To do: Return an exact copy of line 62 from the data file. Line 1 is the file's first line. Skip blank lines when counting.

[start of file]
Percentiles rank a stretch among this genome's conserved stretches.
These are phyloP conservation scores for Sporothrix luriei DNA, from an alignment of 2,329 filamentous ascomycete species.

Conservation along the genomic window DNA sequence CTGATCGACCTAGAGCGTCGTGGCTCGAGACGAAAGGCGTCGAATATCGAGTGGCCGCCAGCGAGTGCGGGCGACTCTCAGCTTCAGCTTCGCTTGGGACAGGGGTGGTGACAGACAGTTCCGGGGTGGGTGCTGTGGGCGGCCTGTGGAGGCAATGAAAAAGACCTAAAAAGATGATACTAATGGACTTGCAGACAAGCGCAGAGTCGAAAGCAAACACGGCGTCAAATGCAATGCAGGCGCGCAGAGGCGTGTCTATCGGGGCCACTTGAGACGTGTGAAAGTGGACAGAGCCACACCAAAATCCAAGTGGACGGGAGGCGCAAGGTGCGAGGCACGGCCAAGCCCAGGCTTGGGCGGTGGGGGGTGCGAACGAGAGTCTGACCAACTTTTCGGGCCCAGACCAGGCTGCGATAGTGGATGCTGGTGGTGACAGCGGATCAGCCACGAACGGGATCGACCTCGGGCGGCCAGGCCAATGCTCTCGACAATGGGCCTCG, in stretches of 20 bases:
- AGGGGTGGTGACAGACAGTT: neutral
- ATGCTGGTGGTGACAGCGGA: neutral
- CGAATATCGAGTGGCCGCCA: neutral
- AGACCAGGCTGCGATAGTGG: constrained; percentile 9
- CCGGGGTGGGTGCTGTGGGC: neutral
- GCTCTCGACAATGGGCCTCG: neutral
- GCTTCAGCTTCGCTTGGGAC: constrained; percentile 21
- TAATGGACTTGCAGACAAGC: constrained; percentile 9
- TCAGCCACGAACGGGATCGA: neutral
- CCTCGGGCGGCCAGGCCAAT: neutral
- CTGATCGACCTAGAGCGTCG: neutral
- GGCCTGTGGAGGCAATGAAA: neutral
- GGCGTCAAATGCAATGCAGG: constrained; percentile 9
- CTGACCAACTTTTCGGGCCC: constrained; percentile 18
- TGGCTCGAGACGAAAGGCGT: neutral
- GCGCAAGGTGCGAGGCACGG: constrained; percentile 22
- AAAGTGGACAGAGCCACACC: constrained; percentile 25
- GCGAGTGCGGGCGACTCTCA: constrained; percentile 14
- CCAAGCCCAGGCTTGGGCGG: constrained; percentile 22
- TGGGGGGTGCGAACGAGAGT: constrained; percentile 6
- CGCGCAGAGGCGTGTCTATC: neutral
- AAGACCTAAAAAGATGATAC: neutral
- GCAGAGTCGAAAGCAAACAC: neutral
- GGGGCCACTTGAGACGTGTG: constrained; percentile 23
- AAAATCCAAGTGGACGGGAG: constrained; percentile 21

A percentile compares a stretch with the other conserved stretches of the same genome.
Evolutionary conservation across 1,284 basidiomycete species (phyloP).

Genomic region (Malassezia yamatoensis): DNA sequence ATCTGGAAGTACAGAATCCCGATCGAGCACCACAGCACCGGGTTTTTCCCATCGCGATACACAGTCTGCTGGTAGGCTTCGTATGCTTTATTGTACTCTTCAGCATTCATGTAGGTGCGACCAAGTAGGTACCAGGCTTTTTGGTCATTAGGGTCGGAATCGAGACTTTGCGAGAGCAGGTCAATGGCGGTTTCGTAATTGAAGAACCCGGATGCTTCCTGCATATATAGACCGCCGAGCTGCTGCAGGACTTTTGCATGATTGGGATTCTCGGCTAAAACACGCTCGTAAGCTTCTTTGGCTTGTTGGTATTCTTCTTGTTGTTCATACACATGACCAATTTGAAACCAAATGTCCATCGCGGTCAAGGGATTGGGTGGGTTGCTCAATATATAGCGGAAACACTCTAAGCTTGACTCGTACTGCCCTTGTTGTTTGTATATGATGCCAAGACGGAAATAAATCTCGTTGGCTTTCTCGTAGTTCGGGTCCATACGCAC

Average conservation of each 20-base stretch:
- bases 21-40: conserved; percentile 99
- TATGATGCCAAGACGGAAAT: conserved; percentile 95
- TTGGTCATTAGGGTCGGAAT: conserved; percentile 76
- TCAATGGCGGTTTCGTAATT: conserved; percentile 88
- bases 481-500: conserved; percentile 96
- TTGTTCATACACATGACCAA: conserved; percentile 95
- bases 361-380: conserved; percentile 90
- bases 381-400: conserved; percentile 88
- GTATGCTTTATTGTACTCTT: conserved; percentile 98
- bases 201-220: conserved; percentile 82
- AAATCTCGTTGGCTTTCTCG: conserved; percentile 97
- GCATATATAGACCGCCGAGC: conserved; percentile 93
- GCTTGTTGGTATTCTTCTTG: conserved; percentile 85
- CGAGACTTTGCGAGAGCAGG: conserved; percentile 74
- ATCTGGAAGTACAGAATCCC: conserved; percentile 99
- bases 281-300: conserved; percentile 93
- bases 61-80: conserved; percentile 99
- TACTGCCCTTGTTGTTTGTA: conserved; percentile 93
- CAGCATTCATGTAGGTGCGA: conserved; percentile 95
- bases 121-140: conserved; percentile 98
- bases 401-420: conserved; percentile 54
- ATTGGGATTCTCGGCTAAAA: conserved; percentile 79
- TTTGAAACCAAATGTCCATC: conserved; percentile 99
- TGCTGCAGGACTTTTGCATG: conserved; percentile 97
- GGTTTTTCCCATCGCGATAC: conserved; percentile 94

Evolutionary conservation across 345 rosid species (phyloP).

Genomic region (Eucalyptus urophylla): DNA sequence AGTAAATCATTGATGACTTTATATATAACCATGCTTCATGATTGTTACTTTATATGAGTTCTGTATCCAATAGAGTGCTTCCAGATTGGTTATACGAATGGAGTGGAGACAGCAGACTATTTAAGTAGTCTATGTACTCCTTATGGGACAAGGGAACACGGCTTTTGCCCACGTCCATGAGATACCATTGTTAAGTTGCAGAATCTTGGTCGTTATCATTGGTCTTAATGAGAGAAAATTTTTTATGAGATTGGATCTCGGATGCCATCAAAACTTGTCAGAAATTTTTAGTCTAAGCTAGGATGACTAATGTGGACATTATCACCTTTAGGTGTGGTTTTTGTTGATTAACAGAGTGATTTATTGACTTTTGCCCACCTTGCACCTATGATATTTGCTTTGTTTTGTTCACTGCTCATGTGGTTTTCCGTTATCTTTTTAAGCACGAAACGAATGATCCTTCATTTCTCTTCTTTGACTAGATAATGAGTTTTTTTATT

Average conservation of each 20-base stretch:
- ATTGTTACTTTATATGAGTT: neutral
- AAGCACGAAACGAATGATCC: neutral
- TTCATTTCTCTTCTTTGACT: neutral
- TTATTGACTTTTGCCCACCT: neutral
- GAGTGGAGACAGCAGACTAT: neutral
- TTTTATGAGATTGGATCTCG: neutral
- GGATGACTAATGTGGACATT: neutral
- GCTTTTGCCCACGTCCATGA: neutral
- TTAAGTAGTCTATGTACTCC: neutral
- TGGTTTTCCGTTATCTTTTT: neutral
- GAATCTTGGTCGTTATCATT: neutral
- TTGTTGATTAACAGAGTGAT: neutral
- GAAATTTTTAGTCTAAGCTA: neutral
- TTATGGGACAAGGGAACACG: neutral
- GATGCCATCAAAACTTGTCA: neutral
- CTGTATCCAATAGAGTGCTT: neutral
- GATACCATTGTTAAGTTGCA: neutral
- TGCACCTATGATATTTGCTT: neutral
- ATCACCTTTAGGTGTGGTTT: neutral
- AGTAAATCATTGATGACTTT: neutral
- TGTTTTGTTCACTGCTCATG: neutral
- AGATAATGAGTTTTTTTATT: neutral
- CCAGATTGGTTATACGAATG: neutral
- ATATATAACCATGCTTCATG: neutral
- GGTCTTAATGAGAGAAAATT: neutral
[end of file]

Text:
- AAGCACGAAACGAATGATCC: neutral